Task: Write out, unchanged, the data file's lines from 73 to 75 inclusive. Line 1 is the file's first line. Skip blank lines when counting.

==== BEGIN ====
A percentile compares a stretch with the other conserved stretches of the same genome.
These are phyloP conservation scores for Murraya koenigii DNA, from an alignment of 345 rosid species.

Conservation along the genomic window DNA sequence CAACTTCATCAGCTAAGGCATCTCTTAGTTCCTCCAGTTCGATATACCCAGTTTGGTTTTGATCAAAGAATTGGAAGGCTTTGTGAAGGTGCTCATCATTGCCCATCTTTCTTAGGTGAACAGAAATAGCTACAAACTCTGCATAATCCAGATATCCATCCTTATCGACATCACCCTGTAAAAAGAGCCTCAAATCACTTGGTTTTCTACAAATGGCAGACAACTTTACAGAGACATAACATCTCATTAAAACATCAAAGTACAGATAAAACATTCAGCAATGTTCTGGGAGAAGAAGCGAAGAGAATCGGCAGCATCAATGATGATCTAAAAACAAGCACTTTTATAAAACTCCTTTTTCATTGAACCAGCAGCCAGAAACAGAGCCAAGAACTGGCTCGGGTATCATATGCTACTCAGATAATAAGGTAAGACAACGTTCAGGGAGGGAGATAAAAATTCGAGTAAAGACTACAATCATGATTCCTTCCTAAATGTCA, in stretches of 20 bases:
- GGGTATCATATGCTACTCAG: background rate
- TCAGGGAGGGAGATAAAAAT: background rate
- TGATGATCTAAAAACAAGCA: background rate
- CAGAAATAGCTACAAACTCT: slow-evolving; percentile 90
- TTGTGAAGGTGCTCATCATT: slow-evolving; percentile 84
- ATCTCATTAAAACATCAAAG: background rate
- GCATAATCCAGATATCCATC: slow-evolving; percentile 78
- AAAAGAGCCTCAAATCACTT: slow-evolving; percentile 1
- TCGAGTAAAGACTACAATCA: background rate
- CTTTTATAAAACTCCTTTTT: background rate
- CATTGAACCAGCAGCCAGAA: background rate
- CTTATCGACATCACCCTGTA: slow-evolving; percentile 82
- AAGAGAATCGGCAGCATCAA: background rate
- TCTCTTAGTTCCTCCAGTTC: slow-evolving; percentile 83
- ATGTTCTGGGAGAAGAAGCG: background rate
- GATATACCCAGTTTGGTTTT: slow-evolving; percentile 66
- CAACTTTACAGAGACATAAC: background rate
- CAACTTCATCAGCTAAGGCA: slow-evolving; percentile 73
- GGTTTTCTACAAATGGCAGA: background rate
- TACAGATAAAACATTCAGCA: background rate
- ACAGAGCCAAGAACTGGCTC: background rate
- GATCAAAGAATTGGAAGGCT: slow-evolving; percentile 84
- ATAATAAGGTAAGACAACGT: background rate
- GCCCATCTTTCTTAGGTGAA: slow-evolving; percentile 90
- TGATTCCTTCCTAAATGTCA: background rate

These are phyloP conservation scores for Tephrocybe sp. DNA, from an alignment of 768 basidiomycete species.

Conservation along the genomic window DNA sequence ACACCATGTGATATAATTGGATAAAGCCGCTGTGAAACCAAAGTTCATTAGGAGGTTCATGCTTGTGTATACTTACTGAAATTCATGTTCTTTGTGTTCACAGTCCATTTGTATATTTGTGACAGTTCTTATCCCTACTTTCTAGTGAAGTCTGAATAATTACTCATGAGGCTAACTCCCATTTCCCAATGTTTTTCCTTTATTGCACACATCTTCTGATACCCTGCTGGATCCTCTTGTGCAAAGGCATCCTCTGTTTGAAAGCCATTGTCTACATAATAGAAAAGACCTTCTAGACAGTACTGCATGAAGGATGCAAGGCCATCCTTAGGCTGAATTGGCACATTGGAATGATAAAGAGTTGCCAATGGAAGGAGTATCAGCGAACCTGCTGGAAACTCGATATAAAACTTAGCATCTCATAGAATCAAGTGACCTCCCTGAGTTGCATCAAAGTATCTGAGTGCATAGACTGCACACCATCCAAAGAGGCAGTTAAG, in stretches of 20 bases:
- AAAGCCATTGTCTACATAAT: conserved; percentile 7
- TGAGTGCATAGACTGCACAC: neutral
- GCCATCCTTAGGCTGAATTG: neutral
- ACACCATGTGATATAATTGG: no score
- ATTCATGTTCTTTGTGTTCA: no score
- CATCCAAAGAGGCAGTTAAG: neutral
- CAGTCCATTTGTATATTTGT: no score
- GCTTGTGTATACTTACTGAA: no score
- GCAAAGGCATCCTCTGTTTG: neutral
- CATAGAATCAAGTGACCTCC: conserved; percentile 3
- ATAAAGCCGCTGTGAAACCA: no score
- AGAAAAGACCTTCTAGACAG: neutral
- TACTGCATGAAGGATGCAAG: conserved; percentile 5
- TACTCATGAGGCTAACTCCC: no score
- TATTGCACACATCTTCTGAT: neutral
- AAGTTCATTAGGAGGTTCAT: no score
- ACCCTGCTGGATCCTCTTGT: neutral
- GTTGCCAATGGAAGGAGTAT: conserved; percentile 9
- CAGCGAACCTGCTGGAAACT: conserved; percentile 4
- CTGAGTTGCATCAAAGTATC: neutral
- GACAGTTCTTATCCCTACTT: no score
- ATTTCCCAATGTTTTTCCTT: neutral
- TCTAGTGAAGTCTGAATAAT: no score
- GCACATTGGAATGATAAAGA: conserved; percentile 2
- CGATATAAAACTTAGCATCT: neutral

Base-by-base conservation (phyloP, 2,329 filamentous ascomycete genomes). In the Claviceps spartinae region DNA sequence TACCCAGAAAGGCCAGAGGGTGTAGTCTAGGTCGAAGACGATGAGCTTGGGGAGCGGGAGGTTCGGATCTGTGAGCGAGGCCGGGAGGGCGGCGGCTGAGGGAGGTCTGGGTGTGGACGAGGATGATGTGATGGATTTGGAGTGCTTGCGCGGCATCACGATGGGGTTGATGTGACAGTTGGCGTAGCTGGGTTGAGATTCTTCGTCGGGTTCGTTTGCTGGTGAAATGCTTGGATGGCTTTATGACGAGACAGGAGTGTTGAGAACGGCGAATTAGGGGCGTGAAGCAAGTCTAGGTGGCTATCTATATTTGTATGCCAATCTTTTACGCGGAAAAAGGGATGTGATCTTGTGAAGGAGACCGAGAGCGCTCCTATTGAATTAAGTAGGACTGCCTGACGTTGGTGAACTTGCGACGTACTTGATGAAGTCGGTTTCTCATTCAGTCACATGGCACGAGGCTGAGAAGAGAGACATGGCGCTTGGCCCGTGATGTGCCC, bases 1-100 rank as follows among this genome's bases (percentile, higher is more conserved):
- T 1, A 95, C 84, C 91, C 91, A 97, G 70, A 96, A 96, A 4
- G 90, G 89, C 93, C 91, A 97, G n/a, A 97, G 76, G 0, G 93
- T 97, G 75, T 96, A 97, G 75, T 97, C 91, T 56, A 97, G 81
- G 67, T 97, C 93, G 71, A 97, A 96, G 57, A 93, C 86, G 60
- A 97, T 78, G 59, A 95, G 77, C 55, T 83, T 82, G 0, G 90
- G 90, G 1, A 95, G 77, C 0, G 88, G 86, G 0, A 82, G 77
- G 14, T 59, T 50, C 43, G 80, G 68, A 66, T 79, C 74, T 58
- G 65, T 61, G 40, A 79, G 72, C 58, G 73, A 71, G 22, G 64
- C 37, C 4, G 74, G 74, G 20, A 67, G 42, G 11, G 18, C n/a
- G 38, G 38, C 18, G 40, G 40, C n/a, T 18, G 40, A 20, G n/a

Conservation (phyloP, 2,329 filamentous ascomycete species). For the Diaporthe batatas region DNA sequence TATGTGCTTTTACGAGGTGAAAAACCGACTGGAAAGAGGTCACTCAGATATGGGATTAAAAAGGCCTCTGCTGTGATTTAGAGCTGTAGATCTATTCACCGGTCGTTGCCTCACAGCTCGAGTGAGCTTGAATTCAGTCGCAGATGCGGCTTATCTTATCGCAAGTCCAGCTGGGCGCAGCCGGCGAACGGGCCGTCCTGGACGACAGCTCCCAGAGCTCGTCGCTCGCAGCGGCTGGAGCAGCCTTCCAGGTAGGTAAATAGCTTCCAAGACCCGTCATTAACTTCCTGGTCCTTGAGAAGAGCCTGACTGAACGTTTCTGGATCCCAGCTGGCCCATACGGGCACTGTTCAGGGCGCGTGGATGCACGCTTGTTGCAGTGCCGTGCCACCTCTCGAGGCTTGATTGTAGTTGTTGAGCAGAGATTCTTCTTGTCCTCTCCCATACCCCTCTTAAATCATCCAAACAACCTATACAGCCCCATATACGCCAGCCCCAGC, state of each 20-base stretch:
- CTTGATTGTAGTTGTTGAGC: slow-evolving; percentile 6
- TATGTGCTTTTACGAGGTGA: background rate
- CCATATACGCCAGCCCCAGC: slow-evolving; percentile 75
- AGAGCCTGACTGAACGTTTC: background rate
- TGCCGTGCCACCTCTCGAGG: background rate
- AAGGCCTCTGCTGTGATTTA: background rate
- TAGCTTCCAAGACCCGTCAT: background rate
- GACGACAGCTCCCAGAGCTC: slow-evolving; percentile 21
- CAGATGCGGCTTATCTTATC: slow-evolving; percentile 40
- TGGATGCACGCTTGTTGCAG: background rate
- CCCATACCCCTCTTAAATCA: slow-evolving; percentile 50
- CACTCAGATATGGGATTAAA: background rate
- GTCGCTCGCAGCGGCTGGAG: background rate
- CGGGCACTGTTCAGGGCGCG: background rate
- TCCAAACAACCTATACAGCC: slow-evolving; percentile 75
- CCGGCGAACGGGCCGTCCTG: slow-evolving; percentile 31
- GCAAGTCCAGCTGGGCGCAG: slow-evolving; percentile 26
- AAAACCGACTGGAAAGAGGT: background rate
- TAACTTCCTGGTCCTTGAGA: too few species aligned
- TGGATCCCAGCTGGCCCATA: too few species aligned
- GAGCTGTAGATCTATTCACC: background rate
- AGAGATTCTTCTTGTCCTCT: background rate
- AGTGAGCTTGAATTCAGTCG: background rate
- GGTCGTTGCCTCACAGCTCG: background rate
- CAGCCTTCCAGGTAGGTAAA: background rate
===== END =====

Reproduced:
- AAGGCCTCTGCTGTGATTTA: background rate
- TAGCTTCCAAGACCCGTCAT: background rate
- GACGACAGCTCCCAGAGCTC: slow-evolving; percentile 21